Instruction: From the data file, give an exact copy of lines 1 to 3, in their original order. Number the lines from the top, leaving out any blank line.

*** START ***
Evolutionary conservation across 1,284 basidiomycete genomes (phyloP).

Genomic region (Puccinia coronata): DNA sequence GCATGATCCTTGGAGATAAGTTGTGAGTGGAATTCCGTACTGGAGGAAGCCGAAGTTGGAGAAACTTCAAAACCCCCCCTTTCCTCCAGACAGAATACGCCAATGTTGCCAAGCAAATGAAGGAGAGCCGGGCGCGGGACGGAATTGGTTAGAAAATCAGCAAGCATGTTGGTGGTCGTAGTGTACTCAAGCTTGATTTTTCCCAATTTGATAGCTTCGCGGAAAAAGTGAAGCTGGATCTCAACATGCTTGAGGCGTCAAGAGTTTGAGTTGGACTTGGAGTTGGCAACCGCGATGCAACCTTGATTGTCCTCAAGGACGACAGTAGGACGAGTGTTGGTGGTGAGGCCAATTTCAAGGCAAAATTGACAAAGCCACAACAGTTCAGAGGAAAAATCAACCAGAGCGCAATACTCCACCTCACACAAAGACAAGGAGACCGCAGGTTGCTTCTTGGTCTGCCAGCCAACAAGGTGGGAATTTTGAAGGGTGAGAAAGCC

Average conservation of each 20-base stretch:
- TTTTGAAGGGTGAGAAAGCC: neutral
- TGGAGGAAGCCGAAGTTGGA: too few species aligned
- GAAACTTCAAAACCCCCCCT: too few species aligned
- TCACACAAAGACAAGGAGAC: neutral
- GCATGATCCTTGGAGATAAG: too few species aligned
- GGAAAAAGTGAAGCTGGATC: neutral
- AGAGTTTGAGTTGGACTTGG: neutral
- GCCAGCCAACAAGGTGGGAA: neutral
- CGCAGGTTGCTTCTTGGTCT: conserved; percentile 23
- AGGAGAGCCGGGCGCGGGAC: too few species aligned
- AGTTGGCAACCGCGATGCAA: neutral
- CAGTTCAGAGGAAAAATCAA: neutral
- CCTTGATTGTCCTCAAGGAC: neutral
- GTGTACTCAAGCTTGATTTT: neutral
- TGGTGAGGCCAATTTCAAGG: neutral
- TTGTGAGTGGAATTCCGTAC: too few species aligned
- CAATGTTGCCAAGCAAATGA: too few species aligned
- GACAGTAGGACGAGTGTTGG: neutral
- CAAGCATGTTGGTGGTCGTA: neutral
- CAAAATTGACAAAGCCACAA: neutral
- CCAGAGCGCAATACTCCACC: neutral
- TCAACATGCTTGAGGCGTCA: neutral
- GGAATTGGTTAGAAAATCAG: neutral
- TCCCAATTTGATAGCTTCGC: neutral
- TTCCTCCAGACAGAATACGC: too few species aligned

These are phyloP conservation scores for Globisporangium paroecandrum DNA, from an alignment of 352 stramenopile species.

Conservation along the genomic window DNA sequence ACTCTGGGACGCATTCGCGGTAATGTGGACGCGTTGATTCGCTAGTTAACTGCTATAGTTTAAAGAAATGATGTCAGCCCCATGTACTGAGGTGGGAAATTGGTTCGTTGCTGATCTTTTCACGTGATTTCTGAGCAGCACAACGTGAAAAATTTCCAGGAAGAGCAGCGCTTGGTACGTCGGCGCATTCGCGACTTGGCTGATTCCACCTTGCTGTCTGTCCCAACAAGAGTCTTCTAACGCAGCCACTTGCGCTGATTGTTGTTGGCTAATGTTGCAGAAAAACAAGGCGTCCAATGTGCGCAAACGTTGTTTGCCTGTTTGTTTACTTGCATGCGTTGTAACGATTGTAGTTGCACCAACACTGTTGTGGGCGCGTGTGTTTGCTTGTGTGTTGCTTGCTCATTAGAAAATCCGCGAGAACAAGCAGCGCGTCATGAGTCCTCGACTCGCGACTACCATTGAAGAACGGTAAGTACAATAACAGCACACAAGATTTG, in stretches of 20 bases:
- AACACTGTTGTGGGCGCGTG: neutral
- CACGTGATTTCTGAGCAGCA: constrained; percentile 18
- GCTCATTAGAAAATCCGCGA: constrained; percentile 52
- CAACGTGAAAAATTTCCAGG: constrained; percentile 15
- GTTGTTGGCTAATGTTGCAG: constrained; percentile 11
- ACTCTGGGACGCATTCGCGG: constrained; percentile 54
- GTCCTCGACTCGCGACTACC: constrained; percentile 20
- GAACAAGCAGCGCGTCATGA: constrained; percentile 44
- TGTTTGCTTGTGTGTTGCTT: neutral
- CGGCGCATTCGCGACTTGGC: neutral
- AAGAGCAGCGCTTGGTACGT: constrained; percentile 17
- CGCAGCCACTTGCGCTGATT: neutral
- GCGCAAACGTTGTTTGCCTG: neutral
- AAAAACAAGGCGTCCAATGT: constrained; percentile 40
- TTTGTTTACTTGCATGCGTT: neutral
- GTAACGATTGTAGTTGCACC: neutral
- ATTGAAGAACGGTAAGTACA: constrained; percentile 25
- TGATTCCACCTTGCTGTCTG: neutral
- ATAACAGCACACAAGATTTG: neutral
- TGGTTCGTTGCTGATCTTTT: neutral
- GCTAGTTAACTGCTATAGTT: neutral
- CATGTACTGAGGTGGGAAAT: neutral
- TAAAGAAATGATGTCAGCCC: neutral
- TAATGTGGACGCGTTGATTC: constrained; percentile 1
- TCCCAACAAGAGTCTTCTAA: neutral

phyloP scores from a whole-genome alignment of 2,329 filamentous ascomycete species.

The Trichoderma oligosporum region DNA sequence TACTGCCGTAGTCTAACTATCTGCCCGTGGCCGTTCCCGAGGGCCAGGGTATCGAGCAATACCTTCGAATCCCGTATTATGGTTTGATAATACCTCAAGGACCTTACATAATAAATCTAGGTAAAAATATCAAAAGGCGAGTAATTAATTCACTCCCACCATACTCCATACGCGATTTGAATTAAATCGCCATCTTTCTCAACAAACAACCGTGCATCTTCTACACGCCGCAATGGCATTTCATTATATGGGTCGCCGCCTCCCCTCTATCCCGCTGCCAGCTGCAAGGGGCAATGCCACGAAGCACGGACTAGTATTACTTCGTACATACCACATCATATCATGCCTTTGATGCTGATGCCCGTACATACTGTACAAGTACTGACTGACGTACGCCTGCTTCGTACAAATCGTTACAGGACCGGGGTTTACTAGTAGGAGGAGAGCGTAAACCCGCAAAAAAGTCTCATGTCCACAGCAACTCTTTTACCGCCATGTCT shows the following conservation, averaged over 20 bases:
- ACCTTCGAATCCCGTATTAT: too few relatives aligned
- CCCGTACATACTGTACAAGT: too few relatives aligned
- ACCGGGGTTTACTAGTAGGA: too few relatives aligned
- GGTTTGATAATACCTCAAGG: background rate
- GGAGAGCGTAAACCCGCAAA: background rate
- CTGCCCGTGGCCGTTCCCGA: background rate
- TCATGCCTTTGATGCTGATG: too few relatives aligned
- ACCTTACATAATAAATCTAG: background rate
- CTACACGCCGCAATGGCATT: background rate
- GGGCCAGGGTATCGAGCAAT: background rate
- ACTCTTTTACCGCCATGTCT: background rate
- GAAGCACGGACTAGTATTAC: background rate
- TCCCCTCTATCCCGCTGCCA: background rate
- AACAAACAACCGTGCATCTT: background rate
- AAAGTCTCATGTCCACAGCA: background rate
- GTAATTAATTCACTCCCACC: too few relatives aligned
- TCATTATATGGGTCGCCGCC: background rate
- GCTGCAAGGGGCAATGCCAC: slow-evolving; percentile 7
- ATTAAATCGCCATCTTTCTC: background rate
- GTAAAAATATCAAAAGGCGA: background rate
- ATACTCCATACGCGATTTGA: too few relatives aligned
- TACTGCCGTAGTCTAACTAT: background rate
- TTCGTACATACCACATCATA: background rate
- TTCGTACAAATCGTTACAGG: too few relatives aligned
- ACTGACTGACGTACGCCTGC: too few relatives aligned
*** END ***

Evolutionary conservation across 1,284 basidiomycete genomes (phyloP).

Genomic region (Puccinia coronata): DNA sequence GCATGATCCTTGGAGATAAGTTGTGAGTGGAATTCCGTACTGGAGGAAGCCGAAGTTGGAGAAACTTCAAAACCCCCCCTTTCCTCCAGACAGAATACGCCAATGTTGCCAAGCAAATGAAGGAGAGCCGGGCGCGGGACGGAATTGGTTAGAAAATCAGCAAGCATGTTGGTGGTCGTAGTGTACTCAAGCTTGATTTTTCCCAATTTGATAGCTTCGCGGAAAAAGTGAAGCTGGATCTCAACATGCTTGAGGCGTCAAGAGTTTGAGTTGGACTTGGAGTTGGCAACCGCGATGCAACCTTGATTGTCCTCAAGGACGACAGTAGGACGAGTGTTGGTGGTGAGGCCAATTTCAAGGCAAAATTGACAAAGCCACAACAGTTCAGAGGAAAAATCAACCAGAGCGCAATACTCCACCTCACACAAAGACAAGGAGACCGCAGGTTGCTTCTTGGTCTGCCAGCCAACAAGGTGGGAATTTTGAAGGGTGAGAAAGCC

Average conservation of each 20-base stretch: